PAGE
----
The environments are filled with sensory stimuli that sometimes can easily be perceived and acted on, but sometimes not. Existing theories such as predictive coding suggest that our brains spontaneously maintain a mental model of the outer environment based on which predictions of sensory input are encoded in the current brain activity state to facilitate quick and precise responses. However, there is no consensus to the nature of the variability in our sensory processing and how it is related to spontaneous activity.
A recent interdisciplinary research collaboration between Professor Changsong Zhou’s team from the Department of Physics of Hong Kong Baptist University (HKBU) and Professor Thomas Knöpfel’s Laboratory for Neuronal Circuit Dynamics at Imperial College London (now Hornary Professor at the Department of Physics and STEM Professorship Awardee) reveals how spontaneous electrical brain waves influence the processing of sensory information and behavior at the cortex-wide scale. The work highlights the fluctuating spontaneous activity of the brain is much more than just “noise” but has an intricate impact on the processing of information about the external environment. The findings have recently been published in a paper entitled "Cortex-wide spontaneous activity non-linearly steers propagating sensory-evoked activity in awake mice" in Cell Reports, a prestigious open access biological journal. Physics PhD graduate Dr. Mianxin Liu and Dr. Yuqi Liang of HKBU and Dr. Chenchen Song of Imperial College London are co-first authors of this work.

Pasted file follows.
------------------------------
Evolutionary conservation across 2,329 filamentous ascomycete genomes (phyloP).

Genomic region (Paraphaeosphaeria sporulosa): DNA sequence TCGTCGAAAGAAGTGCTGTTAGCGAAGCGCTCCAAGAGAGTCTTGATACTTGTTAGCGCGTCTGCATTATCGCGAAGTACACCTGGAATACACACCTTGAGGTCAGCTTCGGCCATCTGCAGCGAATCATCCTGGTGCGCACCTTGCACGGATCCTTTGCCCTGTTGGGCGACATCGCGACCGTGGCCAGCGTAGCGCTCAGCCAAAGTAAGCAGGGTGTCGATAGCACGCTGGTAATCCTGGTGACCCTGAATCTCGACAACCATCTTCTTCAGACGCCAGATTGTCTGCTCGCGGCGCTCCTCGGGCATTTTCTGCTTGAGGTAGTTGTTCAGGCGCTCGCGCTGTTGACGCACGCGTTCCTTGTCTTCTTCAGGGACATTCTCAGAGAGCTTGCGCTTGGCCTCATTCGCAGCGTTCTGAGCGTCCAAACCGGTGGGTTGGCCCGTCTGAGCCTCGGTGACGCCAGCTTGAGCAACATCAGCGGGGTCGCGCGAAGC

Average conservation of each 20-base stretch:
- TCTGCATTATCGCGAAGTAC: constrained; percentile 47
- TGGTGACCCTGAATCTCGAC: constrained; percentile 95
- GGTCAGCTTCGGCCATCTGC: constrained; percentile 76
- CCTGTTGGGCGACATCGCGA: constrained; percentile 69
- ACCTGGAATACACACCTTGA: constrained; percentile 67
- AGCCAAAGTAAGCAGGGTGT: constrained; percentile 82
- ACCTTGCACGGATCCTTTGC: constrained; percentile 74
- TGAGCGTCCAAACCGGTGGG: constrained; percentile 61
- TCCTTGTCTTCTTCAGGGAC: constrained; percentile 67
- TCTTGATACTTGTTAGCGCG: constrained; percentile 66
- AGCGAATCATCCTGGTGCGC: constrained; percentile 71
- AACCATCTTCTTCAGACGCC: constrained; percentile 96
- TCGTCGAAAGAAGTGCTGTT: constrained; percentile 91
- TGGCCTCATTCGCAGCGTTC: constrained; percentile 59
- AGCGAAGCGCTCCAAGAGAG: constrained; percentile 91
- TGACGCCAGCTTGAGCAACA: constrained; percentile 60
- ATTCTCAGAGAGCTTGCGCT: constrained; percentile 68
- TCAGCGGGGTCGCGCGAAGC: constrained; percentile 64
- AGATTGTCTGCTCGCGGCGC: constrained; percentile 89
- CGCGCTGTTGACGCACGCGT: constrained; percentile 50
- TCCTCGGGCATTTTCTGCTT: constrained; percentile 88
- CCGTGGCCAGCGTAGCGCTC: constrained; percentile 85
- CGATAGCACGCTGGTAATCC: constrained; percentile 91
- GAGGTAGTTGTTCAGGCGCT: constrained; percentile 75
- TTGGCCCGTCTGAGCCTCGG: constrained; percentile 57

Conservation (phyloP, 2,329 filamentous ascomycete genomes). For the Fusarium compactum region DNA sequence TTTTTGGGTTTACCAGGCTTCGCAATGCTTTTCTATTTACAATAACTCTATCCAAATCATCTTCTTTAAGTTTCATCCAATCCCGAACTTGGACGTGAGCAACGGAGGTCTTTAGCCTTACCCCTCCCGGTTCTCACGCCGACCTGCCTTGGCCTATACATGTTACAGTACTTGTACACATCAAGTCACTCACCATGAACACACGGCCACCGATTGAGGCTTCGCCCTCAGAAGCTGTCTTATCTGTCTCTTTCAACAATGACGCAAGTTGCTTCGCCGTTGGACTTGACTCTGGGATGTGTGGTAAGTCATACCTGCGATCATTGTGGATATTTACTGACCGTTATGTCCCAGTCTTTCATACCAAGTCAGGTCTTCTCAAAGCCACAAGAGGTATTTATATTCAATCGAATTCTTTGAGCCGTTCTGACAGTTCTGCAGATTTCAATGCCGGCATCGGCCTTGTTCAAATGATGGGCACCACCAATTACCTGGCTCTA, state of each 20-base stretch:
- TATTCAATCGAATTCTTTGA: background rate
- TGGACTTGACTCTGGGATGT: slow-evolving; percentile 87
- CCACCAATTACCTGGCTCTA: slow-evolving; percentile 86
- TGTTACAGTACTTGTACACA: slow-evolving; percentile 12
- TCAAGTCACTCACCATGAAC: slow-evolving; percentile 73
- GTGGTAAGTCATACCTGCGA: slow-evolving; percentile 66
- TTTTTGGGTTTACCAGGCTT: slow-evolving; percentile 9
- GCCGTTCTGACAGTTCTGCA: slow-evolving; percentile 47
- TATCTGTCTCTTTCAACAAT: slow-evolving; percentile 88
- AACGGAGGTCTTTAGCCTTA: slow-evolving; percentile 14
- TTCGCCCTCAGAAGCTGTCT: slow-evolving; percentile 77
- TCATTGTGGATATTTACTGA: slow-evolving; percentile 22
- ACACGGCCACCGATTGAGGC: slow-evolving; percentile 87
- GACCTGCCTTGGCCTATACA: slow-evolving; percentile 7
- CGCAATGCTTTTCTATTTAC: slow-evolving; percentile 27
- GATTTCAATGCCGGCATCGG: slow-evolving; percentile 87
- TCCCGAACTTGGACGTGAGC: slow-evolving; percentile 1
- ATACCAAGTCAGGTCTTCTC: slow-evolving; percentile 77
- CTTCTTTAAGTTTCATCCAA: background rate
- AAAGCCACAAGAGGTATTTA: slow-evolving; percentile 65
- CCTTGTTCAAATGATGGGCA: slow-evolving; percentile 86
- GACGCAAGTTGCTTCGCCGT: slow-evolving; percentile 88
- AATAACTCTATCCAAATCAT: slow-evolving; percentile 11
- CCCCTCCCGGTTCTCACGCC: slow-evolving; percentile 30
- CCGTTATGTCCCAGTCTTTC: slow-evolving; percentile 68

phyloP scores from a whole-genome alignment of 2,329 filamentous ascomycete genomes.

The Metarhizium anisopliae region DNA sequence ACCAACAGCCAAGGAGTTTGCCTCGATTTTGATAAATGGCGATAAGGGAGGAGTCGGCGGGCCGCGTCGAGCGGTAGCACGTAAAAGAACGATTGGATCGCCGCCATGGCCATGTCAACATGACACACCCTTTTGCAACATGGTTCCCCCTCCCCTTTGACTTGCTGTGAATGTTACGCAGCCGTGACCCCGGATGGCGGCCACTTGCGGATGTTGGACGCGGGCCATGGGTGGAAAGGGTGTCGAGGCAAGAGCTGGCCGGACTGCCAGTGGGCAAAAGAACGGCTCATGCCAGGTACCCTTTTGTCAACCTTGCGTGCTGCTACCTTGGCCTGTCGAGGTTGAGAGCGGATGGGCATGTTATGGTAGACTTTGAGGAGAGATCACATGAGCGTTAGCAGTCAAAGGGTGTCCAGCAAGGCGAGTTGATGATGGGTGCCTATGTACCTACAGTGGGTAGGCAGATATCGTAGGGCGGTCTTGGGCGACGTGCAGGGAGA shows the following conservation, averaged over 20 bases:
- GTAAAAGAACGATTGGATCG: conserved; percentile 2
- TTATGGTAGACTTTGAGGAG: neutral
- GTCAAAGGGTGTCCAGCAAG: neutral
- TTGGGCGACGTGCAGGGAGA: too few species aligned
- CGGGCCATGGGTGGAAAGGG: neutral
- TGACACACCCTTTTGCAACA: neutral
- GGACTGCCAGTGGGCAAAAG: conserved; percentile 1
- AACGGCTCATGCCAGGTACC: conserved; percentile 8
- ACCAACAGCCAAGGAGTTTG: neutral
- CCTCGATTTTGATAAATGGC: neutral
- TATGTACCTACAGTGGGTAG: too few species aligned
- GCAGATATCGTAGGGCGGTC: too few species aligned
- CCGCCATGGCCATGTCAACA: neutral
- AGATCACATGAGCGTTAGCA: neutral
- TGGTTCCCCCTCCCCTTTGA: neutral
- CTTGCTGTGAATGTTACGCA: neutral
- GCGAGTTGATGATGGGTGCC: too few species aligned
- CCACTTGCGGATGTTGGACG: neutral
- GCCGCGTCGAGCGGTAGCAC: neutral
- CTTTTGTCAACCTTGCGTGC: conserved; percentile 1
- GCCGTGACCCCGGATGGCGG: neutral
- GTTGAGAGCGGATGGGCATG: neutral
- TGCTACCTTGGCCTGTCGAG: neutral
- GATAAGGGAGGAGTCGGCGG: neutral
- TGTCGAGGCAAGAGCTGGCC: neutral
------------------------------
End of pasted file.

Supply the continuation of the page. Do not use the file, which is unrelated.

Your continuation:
In this research, the team used real-time optical imaging data to study how electrical activities from upper layers of the mouse cerebral cortex changes as the mice received controlled sensory input in the form of a brief air puff to their whiskers. Through analyzing the electrical activities triggered by the air puff, the team observed that the stimulus triggers an initial response that rapidly propagates across the cortex and that - despite identical whisker stimuli - the sensory-evoked propagating signals exhibit variations from trial to trial. The study revealed three typical and distinct pathways for this propagation, which are related to the behavior outcome of the mice as expressed by their facial expressions. Using deep learning, the team proved that the propagating pathways are partially predictable by the pre-stimulus spontaneous activity in the given trial.
After dimensionality reduction, the evoked responses were associated with a reduced volume of occupied state space, altered temporal autocorrelation in cortical activity pattern evolution and a departure from the state-space volume occupied by spontaneous activity. This provides evidence for complex interactions between spontaneous and sensory-evoked activities, such that sensory-evoked activities are not just merely added on top of ongoing activities in the brain.
This interdisciplinary collaborative research combines computational analysis based on dynamical system theory and real-time optical voltage imaging experiments to provide a mechanistic underpinning of the variabilities in perception and behavior. The study offers insights into the non-linear dynamical interactions between representations of external and internal cortical information and advances understanding of the neuronal code. The roles of spontaneous activities may also be a crucial aspect currently being neglected by prevalent artificial intelligence studies.
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- Cortex-wide spontaneous activity non-linearly steers propagating sensory-evoked activity in awake mice (2022) Cell Reports Volume 41, Issue 10, 111740 https://doi.org/10.1016/j.celrep.2022.111740